Remember, IPAs are not new pension vehicles in themselves but sit inside any one of the defined-contribution schemes. Shares and unit trusts held inside IPAs will be tax-exempt.
The Treasury suggests much synonymity between IPAs and stakeholder pensions. It seems convinced that IPA managers will have no problem finding suitable investment funds – in many cases their own – to comply with stakeholder charging structures.
It will be essential, if the IPA is to take off, that charging in the IPA matches or improves that expected under DC pension schemes.
For fund managers intending to promote their products within pension wrappers, matching the charging structure expected by the pension wrapper (stakeholder or not) should not cause a problem. However, it will be important that there are no or minimal IPA management charges on top.
Although the IPA is founded on a contractual relationship, there will nevertheless be another layer in the overall arrangement. Where the IPA manager is the same as the pension scheme manager, the potential for extra charges should be minimised. The investor will be looking at the overall composite charge. It is thought that lower composite charges will be more feasible when the pension scheme manager and IPA manager are the same, as they are likely to be for most fund-based schemes.
The stamp duty reserve tax reduction will certainly help to achieve the objective of low charges.
SDRT is charged when units in unit trusts and shares in Oeics are redeemed and are matched within a certain period by issues of similar units or shares. Transactions of this kind are likely to be the usual way to make significant adjustments in the investment exposure of savings held within an IPA. Such changes in exposure could reflect the ageing of the pension saver or simply a change in assessment of the most rewarding sectors in which to invest.
However, economically-similar adjustments in units in a life fund would not attract SDRT in this way. Pensions which take the form of life policies invested in unit-linked funds could make equivalent investment adjustments without paying SDRT, so collective investment schemes held within an IPA could be at a competitive disadvantage.
The Government therefore intends to exempt such transactions from SDRT when they occur entirely within an IPA. This should ensure that pension savers can readily take advantage of the flexibility of the IPA structure. The exemption will apply both where units in one fund are redeemed in order to buy units in another fund within the same IPA and where units in one IPA are sold to buy units in another IPA for the same pension saver.
The Inland Revenue plans to consult shortly on regulations to achieve this exemption. The plan is to put the exemption in place ready for the launch of stakeholder.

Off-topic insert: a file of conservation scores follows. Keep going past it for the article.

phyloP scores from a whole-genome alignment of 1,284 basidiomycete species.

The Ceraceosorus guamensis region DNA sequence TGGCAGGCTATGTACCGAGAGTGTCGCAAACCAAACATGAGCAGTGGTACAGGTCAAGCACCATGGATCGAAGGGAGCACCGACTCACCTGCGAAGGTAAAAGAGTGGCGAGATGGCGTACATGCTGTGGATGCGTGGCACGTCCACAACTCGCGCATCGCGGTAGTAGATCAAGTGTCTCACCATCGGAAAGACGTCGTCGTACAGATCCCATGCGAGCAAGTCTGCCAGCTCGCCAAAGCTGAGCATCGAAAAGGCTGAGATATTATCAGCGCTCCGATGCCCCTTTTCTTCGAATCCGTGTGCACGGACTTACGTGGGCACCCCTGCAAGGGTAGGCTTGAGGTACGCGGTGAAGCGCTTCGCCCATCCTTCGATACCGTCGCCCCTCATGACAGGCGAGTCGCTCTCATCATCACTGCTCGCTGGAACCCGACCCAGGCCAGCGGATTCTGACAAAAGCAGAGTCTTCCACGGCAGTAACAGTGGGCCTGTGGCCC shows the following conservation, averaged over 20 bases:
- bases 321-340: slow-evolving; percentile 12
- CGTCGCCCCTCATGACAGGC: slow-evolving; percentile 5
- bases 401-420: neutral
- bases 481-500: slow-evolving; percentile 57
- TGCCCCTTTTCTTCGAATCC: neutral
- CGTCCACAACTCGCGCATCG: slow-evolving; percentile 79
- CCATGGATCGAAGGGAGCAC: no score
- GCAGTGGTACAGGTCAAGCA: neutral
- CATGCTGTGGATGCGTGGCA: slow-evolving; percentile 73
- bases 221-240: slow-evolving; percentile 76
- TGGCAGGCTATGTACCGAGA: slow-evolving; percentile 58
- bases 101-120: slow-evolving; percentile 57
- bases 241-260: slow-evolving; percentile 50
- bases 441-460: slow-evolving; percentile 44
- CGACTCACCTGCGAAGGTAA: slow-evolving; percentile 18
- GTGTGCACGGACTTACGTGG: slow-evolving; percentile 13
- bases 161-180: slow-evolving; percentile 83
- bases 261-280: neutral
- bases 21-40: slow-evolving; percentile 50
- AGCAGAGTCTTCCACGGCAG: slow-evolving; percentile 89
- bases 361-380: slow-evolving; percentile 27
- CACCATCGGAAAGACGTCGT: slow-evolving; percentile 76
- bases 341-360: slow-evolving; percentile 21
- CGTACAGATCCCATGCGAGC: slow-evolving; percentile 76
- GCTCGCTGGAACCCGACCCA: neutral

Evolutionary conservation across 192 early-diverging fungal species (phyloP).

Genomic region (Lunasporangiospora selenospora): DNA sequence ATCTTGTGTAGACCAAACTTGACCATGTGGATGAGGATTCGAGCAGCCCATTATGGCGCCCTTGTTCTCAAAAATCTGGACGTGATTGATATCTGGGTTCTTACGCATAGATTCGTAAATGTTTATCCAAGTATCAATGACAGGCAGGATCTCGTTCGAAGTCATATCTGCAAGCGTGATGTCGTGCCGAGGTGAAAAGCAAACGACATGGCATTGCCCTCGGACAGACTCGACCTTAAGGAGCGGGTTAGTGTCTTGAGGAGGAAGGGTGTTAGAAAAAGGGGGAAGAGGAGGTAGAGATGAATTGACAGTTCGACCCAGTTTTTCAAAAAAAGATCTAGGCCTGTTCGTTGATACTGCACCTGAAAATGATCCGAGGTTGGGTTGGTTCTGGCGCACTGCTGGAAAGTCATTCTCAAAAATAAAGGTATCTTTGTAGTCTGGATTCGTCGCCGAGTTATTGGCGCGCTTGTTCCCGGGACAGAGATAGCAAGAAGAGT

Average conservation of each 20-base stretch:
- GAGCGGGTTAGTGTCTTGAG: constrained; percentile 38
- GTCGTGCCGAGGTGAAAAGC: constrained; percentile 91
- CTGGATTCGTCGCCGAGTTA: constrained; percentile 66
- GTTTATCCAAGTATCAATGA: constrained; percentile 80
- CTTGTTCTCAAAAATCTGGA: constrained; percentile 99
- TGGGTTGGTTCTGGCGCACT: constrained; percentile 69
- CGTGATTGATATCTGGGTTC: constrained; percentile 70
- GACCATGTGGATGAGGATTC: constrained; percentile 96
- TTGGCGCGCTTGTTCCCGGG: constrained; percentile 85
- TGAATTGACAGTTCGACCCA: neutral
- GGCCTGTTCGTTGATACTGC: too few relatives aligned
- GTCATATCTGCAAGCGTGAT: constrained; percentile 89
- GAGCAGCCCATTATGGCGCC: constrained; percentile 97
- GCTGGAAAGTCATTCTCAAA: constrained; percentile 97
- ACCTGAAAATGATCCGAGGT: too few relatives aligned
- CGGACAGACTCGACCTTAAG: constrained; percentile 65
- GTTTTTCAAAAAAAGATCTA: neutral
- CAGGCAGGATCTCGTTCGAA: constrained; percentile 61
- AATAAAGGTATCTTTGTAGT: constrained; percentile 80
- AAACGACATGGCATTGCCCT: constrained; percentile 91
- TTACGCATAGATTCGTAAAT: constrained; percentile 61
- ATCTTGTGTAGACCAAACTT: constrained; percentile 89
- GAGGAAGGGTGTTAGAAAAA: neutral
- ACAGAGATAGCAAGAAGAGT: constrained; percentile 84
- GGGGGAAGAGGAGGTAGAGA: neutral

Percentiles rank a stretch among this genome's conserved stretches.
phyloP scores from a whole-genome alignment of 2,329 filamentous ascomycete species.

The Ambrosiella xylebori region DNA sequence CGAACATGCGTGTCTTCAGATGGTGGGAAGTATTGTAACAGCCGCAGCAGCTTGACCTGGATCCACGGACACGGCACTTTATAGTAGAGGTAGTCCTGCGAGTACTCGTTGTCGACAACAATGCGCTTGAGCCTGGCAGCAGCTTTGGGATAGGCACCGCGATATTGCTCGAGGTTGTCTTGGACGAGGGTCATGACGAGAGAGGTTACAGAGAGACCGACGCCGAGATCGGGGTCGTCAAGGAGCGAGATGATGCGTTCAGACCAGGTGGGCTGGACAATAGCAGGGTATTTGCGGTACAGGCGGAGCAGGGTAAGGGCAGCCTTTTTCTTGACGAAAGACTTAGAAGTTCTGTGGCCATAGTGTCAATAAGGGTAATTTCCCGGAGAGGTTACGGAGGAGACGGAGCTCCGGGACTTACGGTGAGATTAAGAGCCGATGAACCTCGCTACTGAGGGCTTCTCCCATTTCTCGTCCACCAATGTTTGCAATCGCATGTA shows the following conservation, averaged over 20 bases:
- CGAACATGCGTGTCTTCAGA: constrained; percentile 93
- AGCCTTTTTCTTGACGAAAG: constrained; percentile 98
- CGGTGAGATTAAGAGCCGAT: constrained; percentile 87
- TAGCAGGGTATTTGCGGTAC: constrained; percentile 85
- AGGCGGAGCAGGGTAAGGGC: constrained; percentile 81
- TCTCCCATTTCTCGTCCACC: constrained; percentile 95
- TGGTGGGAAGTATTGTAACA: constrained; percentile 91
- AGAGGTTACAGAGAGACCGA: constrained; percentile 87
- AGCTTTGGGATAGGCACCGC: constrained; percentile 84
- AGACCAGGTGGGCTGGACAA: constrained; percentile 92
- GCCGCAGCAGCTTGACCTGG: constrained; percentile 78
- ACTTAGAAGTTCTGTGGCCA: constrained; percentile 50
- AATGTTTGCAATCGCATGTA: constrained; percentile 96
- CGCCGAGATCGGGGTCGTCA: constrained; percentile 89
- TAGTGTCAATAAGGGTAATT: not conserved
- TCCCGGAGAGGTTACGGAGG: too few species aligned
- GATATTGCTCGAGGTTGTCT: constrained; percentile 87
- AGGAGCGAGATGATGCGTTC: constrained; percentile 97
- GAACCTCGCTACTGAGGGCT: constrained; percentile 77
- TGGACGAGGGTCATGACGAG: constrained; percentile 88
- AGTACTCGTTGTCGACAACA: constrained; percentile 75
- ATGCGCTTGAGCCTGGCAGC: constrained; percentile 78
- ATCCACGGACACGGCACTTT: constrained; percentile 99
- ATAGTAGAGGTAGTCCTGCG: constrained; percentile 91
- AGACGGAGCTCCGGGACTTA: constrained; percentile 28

Perhaps this is the most discernible advantage of an IPA – a tax saving of 0.5 per cent will be secured. It is understood that investment trusts will be pushing for a similar reduction.
IPAs themselves will not be regulated although the underlying investments will be. In this respect, the IPA – a contractual arrangement between the IPA manager and the investor – will look like a nominee arrangement. Investments are wrapped by the IPA and the IPA is wrapped by an appropriate DC pension structure.
Because each IPA must exist within a pension scheme, each IPA manager must have a relationship of some sort with the pension scheme manager. This could take a number of forms:
The IPA manager could be the same firm as the pension scheme manager.
The IPA manager could be a different firm within the same corporate group.
The IPA manager could be independent of the pension scheme manager.
The Treasury sees no reason why each of these sorts of IPAs should not flourish.
As stated above, IPAs will not be regulated investment instruments. For the avoidance of doubt, IPAs will not constitute collective investment schemes, like Peps and Isas.
The Treasury does not plan that the activity of managing IPAs will be specified as a separate activity in the Regulated Activities Order under the Financial Services and Markets Act. Providing this service will simply be a subset of managing investments.
Of course, the Treasury will consult on the RAO itself in due course. Once these provisions are in place, the FSA will issue firms seeking to be IPA managers with the appropriate permissions.
It will be essential that the three layers of investment fund, IPA wrapper and pension wrapper do not create higher-than-necessary charging or lower-than-desirable profits. The most obvious – although not necessarily only – way to ensure this does not happen is for all three functions to be performed by the same group.
It has also been suggested that IPAs could be used inside life insurance products. This would not be a novelty since unit trusts and investment trusts have, for many years, represented the underlying investments of life insurance.
In a pension context, the tax issues should be neutral, so whether the outer wrapper is an insurance company-provided DC pension or that of some other provider ought not to make much difference. The key issue will be costs and charges.
It is noted that an IPA may be a flexible, good-value investment for a period of income drawdown.
The IPA ball is now well and truly rolling. For many fund managers, this means that pension provision – or, more interestingly, the provision of flexible, future financial security provisions using appropriate wrappers – will move up the agenda of importance.